Gathering support through the winter, was slow at first, added Aruta. After two months of signature hunting, in January and February, he only had 18 signatures. But a social media blitzkrieg spread awareness throughout local communities, and as of this week, more than 4,600 people have signed the Coalition’s online petition on www.change.org.
“The Facebook page went live towards the end of March. We immediately started climbing in people who liked and joined,” said Aruta. “And as an aside, every time someone signs the petition and leaves a comment, that signature and comment are e-mailed to the Rahway City Council, the Rahway Board of Education, the Rahway Mayor, the Clark City Councils, the Clark Mayor and all of the Freeholders. That’s 27 people. A total of 120,000 emails have been sent out.”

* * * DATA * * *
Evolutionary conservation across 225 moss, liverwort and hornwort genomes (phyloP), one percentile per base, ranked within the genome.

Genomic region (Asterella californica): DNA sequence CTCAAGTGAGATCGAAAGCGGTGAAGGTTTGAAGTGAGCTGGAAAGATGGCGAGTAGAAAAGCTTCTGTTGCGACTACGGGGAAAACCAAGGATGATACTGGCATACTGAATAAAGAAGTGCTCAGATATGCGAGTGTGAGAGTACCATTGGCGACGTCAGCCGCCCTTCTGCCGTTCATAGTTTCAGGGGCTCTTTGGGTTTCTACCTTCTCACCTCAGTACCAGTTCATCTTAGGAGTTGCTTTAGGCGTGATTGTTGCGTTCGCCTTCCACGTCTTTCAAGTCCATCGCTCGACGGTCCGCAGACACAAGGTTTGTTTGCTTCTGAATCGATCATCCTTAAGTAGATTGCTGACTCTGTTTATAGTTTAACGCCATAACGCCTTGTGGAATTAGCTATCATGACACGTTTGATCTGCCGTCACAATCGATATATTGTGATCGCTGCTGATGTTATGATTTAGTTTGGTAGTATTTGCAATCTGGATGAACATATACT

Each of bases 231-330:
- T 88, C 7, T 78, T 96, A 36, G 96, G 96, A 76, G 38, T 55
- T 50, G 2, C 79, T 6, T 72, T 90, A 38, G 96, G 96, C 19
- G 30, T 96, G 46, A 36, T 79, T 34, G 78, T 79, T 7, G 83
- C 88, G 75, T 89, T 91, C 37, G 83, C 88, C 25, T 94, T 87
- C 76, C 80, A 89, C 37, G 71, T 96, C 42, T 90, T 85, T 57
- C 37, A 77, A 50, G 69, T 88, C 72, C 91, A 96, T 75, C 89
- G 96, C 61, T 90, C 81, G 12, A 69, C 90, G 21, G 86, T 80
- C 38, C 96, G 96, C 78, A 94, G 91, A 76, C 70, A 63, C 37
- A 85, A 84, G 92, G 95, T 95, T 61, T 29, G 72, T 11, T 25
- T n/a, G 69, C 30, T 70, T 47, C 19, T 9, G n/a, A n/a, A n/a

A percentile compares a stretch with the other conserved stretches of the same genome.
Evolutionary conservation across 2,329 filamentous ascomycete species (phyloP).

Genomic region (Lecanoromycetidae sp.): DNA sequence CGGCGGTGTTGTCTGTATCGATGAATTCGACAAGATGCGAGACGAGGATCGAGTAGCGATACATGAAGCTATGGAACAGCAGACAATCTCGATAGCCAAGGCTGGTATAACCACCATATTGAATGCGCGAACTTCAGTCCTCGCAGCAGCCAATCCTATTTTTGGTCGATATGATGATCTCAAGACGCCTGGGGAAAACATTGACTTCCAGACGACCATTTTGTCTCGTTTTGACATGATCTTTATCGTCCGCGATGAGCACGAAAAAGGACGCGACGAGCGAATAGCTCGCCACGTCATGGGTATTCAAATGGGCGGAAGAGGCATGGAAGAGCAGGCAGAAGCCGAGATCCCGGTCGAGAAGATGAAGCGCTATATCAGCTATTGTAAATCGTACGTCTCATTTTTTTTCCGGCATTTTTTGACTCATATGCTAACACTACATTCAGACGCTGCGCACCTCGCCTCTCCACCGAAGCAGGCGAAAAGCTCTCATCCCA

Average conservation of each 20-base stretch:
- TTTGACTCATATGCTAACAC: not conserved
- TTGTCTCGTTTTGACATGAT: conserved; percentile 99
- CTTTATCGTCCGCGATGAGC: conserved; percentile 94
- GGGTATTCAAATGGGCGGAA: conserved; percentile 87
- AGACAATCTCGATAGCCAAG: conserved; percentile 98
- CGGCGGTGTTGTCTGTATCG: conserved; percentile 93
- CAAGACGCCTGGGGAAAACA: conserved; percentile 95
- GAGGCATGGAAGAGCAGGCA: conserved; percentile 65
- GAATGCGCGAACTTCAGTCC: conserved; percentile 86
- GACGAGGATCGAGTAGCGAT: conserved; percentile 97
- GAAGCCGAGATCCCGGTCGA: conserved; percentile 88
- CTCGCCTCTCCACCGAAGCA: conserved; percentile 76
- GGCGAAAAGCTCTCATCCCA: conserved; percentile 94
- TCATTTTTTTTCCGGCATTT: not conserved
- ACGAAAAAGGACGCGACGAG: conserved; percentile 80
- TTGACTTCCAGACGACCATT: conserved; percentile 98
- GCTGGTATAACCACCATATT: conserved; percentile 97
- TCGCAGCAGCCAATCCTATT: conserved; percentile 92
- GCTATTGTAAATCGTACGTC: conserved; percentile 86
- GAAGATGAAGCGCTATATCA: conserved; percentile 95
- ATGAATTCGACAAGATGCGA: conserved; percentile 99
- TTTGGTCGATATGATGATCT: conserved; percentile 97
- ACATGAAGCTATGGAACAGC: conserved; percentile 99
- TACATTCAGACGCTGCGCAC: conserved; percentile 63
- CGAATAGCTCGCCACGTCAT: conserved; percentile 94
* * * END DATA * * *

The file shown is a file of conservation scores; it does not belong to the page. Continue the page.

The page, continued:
That flood of support is being noticed beyond the county’s borders. The Cultural Landscape Foundation, a Washington, D.C.-based nonprofit which wants to “help safeguard our priceless heritage for future generations,” according to its website, recently joined other conservancy organizations, such as The Sierra Club, in denouncing the Rahway River Park proposal.
Those statements of approval are a game changer for the Coalition, according to its members, who are against the project for a variety of reasons.
It will change the footprint of the park, they say, and endanger local wildlife. Artificial turf, which will replace grass at the sports complex, causes kids “major problems,” said Aruta. Rahway High School wants to use the upgrade in order to replace Veteran’s Field, due to flooding issues, but according to the Coalition, which asked the Rahway Historical Society for further information, the field has only closed for 10 games since 1940.